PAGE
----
One of the Bill's fiercest critics is the organisation Stand. This is what Stand has to say on this point: "You're no longer using an ISP to connect to the Net. You're using the ISP's public telecommunication system."
The Bill also makes it an offence for you to be told that a surveillance warrant has ever been issued against you. That offence exists in perpetuity - there is no expiry date, you can never be told. And should anyone ever tell you they risk a prison sentence.
Someone to watch over me
Ah yes, you may be thinking, I live in a liberal democracy - the security forces can't just go round snooping on people willynilly. Well, guess again. Here's what the Bill says about surveillance warrants. There are four main justifications given by the bill for issuing a warrant:
a) national security interests,
b) to prevent or detect serious crime,
c) to safeguard the UK's economic well being
d) for the purpose, in circumstances appearing to the Secretary of State to be equivalent to those in which he would issue a warrant by virtue of paragraph (b), of giving effect to the provisions of any international mutual assistance agreement.
And there's a list as long as your arm of those people who can issue the warrant against you - from senior police officers to "any such other personas the Secretary of State may by order designate".
Reading between the lines, the Bill says that the Home Secretary can - for any reason - issue a warrant against anyone, and that anyone with the Home Secretary's permission can do likewise. Don't forget, you'll never know if information has been gathered about you, what it was used for and so on.
As it stands, reader Simon Batistoni writes , The RIP Bill contains one truly frightening basic assumption: if you have stored on your computer any form of encrypted message, you will be forced on request by the police to hand over the necessary keys t decrypt this data. If you do not have the keys, YOU MUST PROVE THAT YOU HAVE NEVER BEEN IN POSSESSION OF THEM, or you could be subject to a two-year jail term.
The principle of the police being able to view encrypted data, so that they can nail paedophiles, drug dealers, etc, has some genuine merits.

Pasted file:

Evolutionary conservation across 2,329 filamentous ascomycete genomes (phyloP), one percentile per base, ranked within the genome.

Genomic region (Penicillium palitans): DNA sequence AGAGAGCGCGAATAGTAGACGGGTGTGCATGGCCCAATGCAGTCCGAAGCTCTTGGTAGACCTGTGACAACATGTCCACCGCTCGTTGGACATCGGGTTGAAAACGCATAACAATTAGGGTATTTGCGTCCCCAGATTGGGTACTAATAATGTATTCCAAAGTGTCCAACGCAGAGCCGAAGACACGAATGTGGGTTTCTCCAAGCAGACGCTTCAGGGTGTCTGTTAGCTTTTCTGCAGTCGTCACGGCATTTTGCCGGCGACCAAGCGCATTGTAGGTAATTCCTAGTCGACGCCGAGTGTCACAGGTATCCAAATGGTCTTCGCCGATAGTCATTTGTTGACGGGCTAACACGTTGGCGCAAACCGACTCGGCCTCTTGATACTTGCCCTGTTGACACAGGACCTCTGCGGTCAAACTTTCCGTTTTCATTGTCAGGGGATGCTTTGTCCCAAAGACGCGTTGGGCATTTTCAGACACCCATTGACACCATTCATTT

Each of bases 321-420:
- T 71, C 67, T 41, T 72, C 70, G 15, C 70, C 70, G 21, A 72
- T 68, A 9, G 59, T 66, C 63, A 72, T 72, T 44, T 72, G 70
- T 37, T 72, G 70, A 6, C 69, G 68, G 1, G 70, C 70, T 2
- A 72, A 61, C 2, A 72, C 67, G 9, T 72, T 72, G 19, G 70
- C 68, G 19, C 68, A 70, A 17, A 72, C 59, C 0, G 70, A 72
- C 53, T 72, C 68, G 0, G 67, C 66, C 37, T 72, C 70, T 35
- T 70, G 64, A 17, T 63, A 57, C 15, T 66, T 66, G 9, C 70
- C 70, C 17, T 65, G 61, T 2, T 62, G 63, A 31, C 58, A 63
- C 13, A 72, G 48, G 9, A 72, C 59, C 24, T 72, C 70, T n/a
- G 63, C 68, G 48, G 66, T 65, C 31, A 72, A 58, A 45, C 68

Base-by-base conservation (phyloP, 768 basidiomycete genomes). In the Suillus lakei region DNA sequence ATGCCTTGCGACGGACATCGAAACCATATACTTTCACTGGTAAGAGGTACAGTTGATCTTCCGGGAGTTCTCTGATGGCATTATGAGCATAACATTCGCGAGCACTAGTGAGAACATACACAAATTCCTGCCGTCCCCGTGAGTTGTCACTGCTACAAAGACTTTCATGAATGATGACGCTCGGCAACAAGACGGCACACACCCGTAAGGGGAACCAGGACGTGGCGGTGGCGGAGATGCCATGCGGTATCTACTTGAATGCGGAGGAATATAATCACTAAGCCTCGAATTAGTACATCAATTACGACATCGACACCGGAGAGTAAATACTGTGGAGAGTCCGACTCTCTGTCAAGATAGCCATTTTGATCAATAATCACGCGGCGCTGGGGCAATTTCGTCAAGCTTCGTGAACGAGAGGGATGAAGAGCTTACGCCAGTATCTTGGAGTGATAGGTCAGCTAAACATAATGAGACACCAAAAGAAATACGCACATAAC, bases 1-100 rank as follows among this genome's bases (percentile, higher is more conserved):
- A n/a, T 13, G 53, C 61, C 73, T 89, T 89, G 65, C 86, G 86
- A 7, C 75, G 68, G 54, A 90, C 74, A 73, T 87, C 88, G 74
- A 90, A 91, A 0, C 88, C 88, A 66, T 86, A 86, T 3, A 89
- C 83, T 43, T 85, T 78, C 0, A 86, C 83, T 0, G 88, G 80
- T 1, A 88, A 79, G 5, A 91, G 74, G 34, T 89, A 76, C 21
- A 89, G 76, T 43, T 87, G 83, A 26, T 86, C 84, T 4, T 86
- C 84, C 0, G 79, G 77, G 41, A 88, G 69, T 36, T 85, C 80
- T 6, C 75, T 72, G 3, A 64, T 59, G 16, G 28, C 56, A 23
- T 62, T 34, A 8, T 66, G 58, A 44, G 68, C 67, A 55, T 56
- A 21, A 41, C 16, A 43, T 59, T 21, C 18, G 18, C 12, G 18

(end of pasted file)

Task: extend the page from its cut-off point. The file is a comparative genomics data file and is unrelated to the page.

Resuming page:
The flaw in this measure, however, is that the recipient/possessor of encrypted data is guilty, until proven innocent, something which destroys the entire foundation of our legal system. What's more, it is impossible to prove that you never had something.
As it stands, the measures in the Bill could be applied to a PGP-encrypted signature on an email, currently used by many as a reliable means of identity verification.
Theoretically, the innocent father of a suspect under
surveillance, who receives an email from his son containing the standard encrypted signature, could fall under the scope of this RIP Bill; he could be jailed for failing to reveal the contents of the encrypted data.
Ostriches need not apply
Small wonder that there is so much opposition to the Bill. There are many more examples of the above thinking running throughout the Bill, such as the loophole that could mean you have to keep tabs on yourself but can never let yourself know, otherwise you end up in prison. Stand has done a much more comprehensive job of examining RIP than The Register is able to do and its site is well worth a visit.
Don't be fooled into thinking that your Government will always have your best interests at heart, because that's not the way of Governments. But at the same time, don't assume that any attempt to regulate the Internet is an invasion of rights and freedoms - freedom without responsibility is, after all, little more than latent tyranny. We will all be affected by the RIP Bill when it becomes law - as it almost certainly will, in some form or another. So now is the time to find out a little more about it and decide where you stand, because in another six months it could all be too late. ®